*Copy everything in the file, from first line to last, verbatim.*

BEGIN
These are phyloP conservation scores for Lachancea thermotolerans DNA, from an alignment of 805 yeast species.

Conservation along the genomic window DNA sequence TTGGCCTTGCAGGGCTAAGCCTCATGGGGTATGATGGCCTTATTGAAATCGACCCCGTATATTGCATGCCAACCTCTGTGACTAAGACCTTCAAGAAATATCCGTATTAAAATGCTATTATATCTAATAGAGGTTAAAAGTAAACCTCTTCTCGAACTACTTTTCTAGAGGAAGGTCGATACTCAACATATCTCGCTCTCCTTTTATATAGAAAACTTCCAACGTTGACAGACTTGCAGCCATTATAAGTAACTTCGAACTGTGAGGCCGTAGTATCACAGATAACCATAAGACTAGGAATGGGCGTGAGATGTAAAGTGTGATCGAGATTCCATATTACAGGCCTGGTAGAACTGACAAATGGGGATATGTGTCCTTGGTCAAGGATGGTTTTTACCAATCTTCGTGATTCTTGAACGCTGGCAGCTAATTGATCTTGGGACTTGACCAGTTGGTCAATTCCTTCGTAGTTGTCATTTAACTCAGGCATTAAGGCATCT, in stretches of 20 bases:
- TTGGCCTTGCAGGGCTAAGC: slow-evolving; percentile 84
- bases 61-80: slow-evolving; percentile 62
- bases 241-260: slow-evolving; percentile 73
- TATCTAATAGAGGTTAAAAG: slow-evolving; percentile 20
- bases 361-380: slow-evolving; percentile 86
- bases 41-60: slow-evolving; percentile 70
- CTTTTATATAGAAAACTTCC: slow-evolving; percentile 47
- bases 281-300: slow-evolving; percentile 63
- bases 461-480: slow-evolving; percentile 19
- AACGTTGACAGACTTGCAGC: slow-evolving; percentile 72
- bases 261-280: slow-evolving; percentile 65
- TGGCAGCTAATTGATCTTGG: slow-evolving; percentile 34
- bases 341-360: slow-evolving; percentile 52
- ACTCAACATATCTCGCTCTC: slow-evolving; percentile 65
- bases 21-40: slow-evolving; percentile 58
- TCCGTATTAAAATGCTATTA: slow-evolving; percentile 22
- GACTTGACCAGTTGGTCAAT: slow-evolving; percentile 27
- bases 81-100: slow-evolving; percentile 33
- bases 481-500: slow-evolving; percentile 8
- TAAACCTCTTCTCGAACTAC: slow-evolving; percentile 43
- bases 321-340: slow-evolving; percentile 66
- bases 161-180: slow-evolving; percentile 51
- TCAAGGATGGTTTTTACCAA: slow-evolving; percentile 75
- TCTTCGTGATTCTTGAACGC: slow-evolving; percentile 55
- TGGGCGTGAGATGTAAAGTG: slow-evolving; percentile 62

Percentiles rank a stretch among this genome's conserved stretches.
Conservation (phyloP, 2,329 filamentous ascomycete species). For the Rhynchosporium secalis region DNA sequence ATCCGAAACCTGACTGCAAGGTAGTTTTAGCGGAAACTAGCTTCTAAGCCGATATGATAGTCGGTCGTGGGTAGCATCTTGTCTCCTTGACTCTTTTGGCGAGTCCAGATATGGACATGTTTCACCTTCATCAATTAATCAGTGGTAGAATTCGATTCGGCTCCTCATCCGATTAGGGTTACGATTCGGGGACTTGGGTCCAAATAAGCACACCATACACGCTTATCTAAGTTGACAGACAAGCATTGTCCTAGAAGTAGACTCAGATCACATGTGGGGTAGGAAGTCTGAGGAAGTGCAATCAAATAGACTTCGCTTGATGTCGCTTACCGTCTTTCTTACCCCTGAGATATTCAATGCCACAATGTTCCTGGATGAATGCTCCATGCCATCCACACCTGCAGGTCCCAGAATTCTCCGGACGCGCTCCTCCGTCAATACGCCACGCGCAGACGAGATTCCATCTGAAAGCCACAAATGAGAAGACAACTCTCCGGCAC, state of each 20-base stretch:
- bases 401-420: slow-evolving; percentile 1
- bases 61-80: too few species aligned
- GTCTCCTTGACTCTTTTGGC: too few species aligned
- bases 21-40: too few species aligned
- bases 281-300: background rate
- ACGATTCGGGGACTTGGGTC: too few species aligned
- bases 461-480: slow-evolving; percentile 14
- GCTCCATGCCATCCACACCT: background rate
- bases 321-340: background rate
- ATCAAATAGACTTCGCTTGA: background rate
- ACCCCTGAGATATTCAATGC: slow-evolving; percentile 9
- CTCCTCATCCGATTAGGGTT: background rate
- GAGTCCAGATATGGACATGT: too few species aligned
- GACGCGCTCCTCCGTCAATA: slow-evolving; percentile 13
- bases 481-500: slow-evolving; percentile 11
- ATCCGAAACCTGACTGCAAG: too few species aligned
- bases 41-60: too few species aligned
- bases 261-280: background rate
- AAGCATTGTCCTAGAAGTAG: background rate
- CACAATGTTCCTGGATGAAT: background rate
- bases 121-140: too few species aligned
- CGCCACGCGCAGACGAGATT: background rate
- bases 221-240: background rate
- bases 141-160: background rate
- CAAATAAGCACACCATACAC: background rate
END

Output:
These are phyloP conservation scores for Lachancea thermotolerans DNA, from an alignment of 805 yeast species.

Conservation along the genomic window DNA sequence TTGGCCTTGCAGGGCTAAGCCTCATGGGGTATGATGGCCTTATTGAAATCGACCCCGTATATTGCATGCCAACCTCTGTGACTAAGACCTTCAAGAAATATCCGTATTAAAATGCTATTATATCTAATAGAGGTTAAAAGTAAACCTCTTCTCGAACTACTTTTCTAGAGGAAGGTCGATACTCAACATATCTCGCTCTCCTTTTATATAGAAAACTTCCAACGTTGACAGACTTGCAGCCATTATAAGTAACTTCGAACTGTGAGGCCGTAGTATCACAGATAACCATAAGACTAGGAATGGGCGTGAGATGTAAAGTGTGATCGAGATTCCATATTACAGGCCTGGTAGAACTGACAAATGGGGATATGTGTCCTTGGTCAAGGATGGTTTTTACCAATCTTCGTGATTCTTGAACGCTGGCAGCTAATTGATCTTGGGACTTGACCAGTTGGTCAATTCCTTCGTAGTTGTCATTTAACTCAGGCATTAAGGCATCT, in stretches of 20 bases:
- TTGGCCTTGCAGGGCTAAGC: slow-evolving; percentile 84
- bases 61-80: slow-evolving; percentile 62
- bases 241-260: slow-evolving; percentile 73
- TATCTAATAGAGGTTAAAAG: slow-evolving; percentile 20
- bases 361-380: slow-evolving; percentile 86
- bases 41-60: slow-evolving; percentile 70
- CTTTTATATAGAAAACTTCC: slow-evolving; percentile 47
- bases 281-300: slow-evolving; percentile 63
- bases 461-480: slow-evolving; percentile 19
- AACGTTGACAGACTTGCAGC: slow-evolving; percentile 72
- bases 261-280: slow-evolving; percentile 65
- TGGCAGCTAATTGATCTTGG: slow-evolving; percentile 34
- bases 341-360: slow-evolving; percentile 52
- ACTCAACATATCTCGCTCTC: slow-evolving; percentile 65
- bases 21-40: slow-evolving; percentile 58
- TCCGTATTAAAATGCTATTA: slow-evolving; percentile 22
- GACTTGACCAGTTGGTCAAT: slow-evolving; percentile 27
- bases 81-100: slow-evolving; percentile 33
- bases 481-500: slow-evolving; percentile 8
- TAAACCTCTTCTCGAACTAC: slow-evolving; percentile 43
- bases 321-340: slow-evolving; percentile 66
- bases 161-180: slow-evolving; percentile 51
- TCAAGGATGGTTTTTACCAA: slow-evolving; percentile 75
- TCTTCGTGATTCTTGAACGC: slow-evolving; percentile 55
- TGGGCGTGAGATGTAAAGTG: slow-evolving; percentile 62

Percentiles rank a stretch among this genome's conserved stretches.
Conservation (phyloP, 2,329 filamentous ascomycete species). For the Rhynchosporium secalis region DNA sequence ATCCGAAACCTGACTGCAAGGTAGTTTTAGCGGAAACTAGCTTCTAAGCCGATATGATAGTCGGTCGTGGGTAGCATCTTGTCTCCTTGACTCTTTTGGCGAGTCCAGATATGGACATGTTTCACCTTCATCAATTAATCAGTGGTAGAATTCGATTCGGCTCCTCATCCGATTAGGGTTACGATTCGGGGACTTGGGTCCAAATAAGCACACCATACACGCTTATCTAAGTTGACAGACAAGCATTGTCCTAGAAGTAGACTCAGATCACATGTGGGGTAGGAAGTCTGAGGAAGTGCAATCAAATAGACTTCGCTTGATGTCGCTTACCGTCTTTCTTACCCCTGAGATATTCAATGCCACAATGTTCCTGGATGAATGCTCCATGCCATCCACACCTGCAGGTCCCAGAATTCTCCGGACGCGCTCCTCCGTCAATACGCCACGCGCAGACGAGATTCCATCTGAAAGCCACAAATGAGAAGACAACTCTCCGGCAC, state of each 20-base stretch:
- bases 401-420: slow-evolving; percentile 1
- bases 61-80: too few species aligned
- GTCTCCTTGACTCTTTTGGC: too few species aligned
- bases 21-40: too few species aligned
- bases 281-300: background rate
- ACGATTCGGGGACTTGGGTC: too few species aligned
- bases 461-480: slow-evolving; percentile 14
- GCTCCATGCCATCCACACCT: background rate
- bases 321-340: background rate
- ATCAAATAGACTTCGCTTGA: background rate
- ACCCCTGAGATATTCAATGC: slow-evolving; percentile 9
- CTCCTCATCCGATTAGGGTT: background rate
- GAGTCCAGATATGGACATGT: too few species aligned
- GACGCGCTCCTCCGTCAATA: slow-evolving; percentile 13
- bases 481-500: slow-evolving; percentile 11
- ATCCGAAACCTGACTGCAAG: too few species aligned
- bases 41-60: too few species aligned
- bases 261-280: background rate
- AAGCATTGTCCTAGAAGTAG: background rate
- CACAATGTTCCTGGATGAAT: background rate
- bases 121-140: too few species aligned
- CGCCACGCGCAGACGAGATT: background rate
- bases 221-240: background rate
- bases 141-160: background rate
- CAAATAAGCACACCATACAC: background rate